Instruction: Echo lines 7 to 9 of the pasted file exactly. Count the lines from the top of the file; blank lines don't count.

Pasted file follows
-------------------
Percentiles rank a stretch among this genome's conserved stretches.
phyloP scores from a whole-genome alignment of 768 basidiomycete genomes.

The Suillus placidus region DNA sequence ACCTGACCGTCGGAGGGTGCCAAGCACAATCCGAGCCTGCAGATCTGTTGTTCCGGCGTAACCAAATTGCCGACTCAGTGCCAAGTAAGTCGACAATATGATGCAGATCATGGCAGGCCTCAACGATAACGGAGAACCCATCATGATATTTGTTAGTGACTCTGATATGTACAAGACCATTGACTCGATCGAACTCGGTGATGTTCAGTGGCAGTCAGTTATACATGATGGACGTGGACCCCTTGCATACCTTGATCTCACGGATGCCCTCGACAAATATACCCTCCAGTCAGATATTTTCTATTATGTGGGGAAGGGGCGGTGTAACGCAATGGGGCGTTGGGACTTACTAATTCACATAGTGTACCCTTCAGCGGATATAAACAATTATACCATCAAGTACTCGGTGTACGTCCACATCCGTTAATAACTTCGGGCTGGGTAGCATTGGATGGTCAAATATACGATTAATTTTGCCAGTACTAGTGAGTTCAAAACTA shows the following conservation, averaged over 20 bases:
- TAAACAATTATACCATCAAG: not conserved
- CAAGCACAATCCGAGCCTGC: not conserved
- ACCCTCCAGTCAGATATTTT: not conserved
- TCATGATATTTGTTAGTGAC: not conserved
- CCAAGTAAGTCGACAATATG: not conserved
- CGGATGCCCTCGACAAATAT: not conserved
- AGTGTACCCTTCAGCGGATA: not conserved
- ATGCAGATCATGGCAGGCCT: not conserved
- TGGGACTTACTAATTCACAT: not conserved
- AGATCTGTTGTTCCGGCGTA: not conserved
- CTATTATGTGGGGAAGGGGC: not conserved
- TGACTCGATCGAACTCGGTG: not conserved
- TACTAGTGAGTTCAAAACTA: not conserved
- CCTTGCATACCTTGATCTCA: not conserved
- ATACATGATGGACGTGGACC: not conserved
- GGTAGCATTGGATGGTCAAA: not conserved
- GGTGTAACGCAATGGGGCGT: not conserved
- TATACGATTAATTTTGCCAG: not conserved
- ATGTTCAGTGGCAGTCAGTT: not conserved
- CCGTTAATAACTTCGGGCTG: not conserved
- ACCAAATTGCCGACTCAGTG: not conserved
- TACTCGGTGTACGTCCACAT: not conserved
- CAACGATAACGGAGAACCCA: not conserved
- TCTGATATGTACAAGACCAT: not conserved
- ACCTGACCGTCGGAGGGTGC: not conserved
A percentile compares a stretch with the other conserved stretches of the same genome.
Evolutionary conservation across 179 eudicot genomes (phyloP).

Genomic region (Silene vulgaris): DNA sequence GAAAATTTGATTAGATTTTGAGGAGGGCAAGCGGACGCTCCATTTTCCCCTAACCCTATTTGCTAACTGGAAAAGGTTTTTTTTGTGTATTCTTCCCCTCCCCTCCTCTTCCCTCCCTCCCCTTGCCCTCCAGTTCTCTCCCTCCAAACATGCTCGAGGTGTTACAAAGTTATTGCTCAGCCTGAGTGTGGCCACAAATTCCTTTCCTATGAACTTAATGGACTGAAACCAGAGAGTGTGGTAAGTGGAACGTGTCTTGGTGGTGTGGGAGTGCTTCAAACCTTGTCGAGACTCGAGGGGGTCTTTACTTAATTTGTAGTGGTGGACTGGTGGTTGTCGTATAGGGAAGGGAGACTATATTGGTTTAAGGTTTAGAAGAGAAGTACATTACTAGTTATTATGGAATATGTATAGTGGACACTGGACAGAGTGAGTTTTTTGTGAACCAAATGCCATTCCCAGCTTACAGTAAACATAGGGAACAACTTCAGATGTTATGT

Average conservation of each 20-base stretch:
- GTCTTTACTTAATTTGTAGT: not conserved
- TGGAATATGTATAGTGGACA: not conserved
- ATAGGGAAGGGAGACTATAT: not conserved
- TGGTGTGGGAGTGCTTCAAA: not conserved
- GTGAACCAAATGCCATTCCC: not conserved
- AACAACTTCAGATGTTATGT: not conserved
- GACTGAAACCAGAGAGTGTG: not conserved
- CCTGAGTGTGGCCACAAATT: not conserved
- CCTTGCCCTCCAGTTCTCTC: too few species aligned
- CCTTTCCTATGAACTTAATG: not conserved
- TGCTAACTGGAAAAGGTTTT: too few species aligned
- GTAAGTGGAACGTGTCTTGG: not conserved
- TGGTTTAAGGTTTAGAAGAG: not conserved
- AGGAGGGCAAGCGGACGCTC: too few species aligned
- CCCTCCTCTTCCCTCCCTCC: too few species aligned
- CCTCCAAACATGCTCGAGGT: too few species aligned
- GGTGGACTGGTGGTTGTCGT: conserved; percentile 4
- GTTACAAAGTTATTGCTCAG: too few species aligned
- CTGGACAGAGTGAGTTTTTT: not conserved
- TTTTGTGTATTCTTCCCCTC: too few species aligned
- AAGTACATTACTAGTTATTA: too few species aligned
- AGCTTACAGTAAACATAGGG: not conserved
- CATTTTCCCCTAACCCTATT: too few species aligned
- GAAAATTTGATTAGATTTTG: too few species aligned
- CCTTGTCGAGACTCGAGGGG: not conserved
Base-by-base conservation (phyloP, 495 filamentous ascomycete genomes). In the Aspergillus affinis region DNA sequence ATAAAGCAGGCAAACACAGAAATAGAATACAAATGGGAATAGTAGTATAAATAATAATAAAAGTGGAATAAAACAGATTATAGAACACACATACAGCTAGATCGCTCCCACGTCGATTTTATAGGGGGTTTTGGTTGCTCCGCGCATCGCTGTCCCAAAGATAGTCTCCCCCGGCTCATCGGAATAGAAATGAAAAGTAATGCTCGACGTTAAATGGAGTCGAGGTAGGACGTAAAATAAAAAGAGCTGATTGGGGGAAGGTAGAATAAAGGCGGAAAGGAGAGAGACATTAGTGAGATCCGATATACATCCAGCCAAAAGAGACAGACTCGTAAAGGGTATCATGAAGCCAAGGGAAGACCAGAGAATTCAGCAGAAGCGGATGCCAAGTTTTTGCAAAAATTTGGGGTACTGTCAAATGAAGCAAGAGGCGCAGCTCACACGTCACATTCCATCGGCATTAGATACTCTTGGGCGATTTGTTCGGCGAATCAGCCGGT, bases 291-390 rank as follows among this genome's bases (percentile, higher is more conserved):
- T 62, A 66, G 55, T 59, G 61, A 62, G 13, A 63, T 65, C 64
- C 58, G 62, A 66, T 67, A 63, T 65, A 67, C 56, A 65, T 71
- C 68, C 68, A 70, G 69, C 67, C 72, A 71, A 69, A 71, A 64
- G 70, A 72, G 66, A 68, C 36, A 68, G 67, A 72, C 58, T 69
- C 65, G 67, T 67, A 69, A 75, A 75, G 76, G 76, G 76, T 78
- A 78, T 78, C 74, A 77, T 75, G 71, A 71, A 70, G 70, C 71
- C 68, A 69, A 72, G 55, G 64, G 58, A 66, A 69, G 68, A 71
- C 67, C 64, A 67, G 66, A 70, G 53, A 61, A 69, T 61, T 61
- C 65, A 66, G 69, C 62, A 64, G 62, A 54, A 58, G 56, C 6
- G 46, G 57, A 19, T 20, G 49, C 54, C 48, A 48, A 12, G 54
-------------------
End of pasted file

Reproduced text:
- TCATGATATTTGTTAGTGAC: not conserved
- CCAAGTAAGTCGACAATATG: not conserved
- CGGATGCCCTCGACAAATAT: not conserved